By Soseh Yepoyan || Contributing Writer
Being Armenian is the most important and influential part of my identity; without it, I do not know who I would be. As the great-granddaughter of Armenian Genocide survivors, I have been fighting for justice and educating others about it for as long as I can remember. There are pictures of me in a baby stroller in Washington, D.C., with a poster in hand, demanding its reaffirmation. Every April 24th, we, the descendants of genocide survivors, commemorate worldwide, gathering and marching in cities around the world to bring attention to the fact that our wounds are still open due to Turkey’s long history of denial. This date is significant, as it signifies the start of the Genocide with the rounding up of hundreds of Armenian intellectual leaders in Constantinople, who were arrested, deported, and killed.
However, the April 24th marches this year, particularly throughout the U.S., were palpably different, as a long-awaited official statement was finally entered into the historical record as President Biden became the first U.S. president to stick to his campaign promise and speak the truth by recognizing the Armenian Genocide of 1915. After decades of struggle for justice, the United States joins 29 other countries in its official recognition and ending Turkey’s gag rule. 106 years later, my great-grandparents can finally rest in peace knowing the country in which they sought refuge acknowledged the truth of their experiences and history.
To grasp the full importance of President Biden’s statement, it is necessary to understand the history of the Armenian Genocide. By definition, “genocide” is the coordinated, systematic attack of a nation or ethnic group, with the aim of annihilating them. The Armenian Genocide was perpetuated by the Ottoman Empire, now modern-day Turkey, from 1915-1923. The Armenian people were subjected to deportations, rape, torture, massacre, and starvation under the Young Turk regime and the infamous triumvirate masterminds: Talaat, Enver, and Djemal. They began creating a modern state that reflected Turkish nationalist ambitions and saw little place for the empire’s Christian minorities, including Armenians. In calling for a ‘Turkey for the Turks’, they sought to generate public support for their racist and eliminationist program. By the end, 1.5 million Armenians were systematically murdered, perished from starvation and death marches. Those who survived were dispersed all over, creating a worldwide diaspora, and almost half a million Armenians live in the United States alone.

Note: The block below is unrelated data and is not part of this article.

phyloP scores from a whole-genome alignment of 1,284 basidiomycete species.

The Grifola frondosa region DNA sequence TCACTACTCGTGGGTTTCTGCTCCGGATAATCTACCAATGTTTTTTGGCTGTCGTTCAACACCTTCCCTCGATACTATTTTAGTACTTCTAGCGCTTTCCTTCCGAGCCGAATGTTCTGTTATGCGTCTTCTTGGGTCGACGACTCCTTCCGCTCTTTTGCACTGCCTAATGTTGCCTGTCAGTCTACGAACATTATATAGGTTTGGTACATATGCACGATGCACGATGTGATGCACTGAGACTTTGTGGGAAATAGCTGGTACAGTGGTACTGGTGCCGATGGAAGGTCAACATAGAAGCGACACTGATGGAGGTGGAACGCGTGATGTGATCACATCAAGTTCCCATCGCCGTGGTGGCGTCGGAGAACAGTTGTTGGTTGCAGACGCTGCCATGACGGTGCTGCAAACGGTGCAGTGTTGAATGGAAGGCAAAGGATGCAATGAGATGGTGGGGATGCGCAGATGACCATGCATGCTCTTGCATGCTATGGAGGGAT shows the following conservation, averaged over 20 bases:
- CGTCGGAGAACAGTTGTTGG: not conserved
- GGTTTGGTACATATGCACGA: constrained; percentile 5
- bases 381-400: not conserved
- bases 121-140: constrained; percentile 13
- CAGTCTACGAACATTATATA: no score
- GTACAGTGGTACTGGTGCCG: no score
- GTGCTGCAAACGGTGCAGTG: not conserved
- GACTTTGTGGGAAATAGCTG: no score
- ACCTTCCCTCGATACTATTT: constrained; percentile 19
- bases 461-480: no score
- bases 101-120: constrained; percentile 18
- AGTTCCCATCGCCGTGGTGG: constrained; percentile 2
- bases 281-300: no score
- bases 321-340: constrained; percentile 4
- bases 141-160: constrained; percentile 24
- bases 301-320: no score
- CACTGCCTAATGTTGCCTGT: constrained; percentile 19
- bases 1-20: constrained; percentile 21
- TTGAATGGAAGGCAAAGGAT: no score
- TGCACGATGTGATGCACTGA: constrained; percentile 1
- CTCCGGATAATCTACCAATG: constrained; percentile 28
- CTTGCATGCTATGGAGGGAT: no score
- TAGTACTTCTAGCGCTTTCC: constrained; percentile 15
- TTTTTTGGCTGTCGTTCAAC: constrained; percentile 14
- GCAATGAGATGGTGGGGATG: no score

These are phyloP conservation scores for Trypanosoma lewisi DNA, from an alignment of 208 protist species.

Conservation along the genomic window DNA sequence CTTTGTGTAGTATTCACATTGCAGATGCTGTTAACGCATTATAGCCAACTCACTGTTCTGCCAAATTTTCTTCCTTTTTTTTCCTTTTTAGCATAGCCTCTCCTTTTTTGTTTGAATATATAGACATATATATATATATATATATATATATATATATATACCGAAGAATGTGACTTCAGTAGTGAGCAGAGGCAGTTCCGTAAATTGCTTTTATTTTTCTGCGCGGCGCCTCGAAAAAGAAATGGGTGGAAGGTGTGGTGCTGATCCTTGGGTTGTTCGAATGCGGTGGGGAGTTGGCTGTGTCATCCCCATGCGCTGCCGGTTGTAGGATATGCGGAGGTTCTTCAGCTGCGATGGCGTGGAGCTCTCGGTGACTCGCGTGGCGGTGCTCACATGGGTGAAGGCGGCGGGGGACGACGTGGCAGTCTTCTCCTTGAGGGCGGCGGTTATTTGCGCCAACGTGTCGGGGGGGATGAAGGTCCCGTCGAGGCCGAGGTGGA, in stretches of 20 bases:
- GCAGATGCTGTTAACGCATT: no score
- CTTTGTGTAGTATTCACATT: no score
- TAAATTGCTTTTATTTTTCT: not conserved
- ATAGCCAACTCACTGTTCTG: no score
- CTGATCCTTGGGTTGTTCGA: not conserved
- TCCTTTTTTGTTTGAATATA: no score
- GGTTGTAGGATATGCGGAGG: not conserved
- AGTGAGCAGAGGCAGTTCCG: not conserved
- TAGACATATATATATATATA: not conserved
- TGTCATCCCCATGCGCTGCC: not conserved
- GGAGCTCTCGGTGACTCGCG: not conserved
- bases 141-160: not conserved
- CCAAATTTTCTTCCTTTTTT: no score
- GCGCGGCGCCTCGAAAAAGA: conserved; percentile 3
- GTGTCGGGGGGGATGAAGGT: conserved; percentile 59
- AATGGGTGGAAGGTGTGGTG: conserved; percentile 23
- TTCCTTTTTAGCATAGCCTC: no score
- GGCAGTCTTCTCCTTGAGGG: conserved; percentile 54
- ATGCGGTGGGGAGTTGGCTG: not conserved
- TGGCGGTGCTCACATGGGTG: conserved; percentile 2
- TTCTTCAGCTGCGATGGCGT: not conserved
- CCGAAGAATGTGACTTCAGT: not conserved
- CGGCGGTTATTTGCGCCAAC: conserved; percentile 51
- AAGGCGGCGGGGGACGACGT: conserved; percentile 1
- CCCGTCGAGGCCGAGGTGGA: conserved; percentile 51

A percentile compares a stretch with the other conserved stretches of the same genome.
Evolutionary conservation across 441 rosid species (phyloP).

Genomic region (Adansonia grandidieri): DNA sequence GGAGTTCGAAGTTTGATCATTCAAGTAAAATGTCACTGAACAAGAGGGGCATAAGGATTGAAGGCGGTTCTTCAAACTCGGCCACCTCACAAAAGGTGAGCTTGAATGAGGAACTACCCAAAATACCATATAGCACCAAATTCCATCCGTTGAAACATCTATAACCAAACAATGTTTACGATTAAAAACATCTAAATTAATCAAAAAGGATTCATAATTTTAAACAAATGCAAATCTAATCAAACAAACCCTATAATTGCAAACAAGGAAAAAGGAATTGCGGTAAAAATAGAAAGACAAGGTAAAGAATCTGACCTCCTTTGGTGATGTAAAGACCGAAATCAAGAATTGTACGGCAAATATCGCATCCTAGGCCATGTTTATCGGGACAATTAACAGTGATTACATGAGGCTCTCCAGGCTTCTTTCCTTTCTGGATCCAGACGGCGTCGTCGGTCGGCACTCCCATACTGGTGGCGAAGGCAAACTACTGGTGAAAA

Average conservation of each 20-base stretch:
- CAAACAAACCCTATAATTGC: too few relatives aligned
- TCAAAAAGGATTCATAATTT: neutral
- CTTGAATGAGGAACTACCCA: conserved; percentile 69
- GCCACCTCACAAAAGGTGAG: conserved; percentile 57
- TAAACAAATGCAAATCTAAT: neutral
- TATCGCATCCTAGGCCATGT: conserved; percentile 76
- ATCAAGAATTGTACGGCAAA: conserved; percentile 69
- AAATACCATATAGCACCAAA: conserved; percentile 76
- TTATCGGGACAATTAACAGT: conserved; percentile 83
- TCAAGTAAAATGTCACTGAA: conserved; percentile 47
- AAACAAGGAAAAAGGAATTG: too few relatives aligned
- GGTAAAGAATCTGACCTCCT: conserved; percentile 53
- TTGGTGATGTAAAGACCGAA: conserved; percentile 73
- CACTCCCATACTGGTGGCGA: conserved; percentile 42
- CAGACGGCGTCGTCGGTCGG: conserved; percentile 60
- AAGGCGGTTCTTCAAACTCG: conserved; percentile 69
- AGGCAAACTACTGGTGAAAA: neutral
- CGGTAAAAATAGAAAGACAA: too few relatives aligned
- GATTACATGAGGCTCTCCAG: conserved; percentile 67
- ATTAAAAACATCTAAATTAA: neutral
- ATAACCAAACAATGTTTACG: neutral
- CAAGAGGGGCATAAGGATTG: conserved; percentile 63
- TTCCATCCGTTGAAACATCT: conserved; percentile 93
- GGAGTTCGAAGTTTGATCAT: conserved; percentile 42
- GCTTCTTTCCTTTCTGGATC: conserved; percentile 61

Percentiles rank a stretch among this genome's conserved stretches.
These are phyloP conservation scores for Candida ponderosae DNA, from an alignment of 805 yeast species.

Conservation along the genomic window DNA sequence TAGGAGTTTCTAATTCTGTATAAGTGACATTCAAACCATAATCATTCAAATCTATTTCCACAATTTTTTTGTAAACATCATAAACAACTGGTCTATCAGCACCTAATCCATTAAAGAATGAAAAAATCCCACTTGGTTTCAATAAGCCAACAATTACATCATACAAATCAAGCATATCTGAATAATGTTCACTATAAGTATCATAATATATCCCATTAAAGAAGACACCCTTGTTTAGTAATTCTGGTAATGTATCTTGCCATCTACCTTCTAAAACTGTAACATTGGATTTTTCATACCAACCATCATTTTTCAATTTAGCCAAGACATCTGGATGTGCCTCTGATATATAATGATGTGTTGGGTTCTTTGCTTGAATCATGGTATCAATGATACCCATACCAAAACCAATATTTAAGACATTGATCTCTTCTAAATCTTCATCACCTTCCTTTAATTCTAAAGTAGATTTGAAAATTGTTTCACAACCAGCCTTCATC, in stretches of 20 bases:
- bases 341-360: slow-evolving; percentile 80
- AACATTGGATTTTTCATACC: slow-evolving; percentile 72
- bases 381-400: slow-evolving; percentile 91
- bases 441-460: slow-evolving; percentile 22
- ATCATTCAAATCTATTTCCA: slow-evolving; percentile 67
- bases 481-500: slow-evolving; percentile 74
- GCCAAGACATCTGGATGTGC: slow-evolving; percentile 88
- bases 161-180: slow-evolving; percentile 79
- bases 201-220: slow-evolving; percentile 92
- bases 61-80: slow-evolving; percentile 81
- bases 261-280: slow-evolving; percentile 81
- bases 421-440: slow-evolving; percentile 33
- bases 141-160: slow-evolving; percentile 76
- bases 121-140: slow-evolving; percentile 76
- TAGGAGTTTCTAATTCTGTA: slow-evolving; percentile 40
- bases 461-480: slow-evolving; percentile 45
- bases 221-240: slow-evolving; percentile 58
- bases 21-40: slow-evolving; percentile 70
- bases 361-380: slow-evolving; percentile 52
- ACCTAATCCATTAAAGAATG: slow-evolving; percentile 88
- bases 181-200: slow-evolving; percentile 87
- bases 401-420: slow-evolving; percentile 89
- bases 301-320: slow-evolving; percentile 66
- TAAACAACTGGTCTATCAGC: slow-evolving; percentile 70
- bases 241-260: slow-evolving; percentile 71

To this day, Turkey adamantly denies the Armenian Genocide ever happened. It refuses to admit that this was a systematically planned genocide by the Ottoman Turks, and condemns those that do within Turkey as unlawful. Failure to recognize the atrocities committed against the Armenians have had consequences. Most famously, days before invading Poland, Adolf Hitler said “Who, after all, speaks today of the annihilation of the Armenians?” A genocide not recognized is a genocide repeated. Official recognition of the Armenian Genocide on the 106th anniversary has finally put the United States on the right side of history, after a resolution to recognize and commemorate the Armenian Genocide passed in both the Senate and House back in December 2019, but was denied by former President Trump.
Although this is a step toward justice, there is still much more work to be done. The statement from President Biden gives Armenians from all over hope that the United States will continue to engage with and push justiciable policy, and encourage more countries to follow suit. Unlike my great-grandparents and grandparents, I am fortunate to have been able to be witness to this long-awaited affirmation of the truth, and in the words of President Biden, we must “turn our eyes to the future”. As for present day Armenia and for Armenians all over the world, we survived and will thrive.
President Biden’s statement can be found here:
Junior Soseh Yepoyan is a contributing writer. Her email is firstname.lastname@example.org.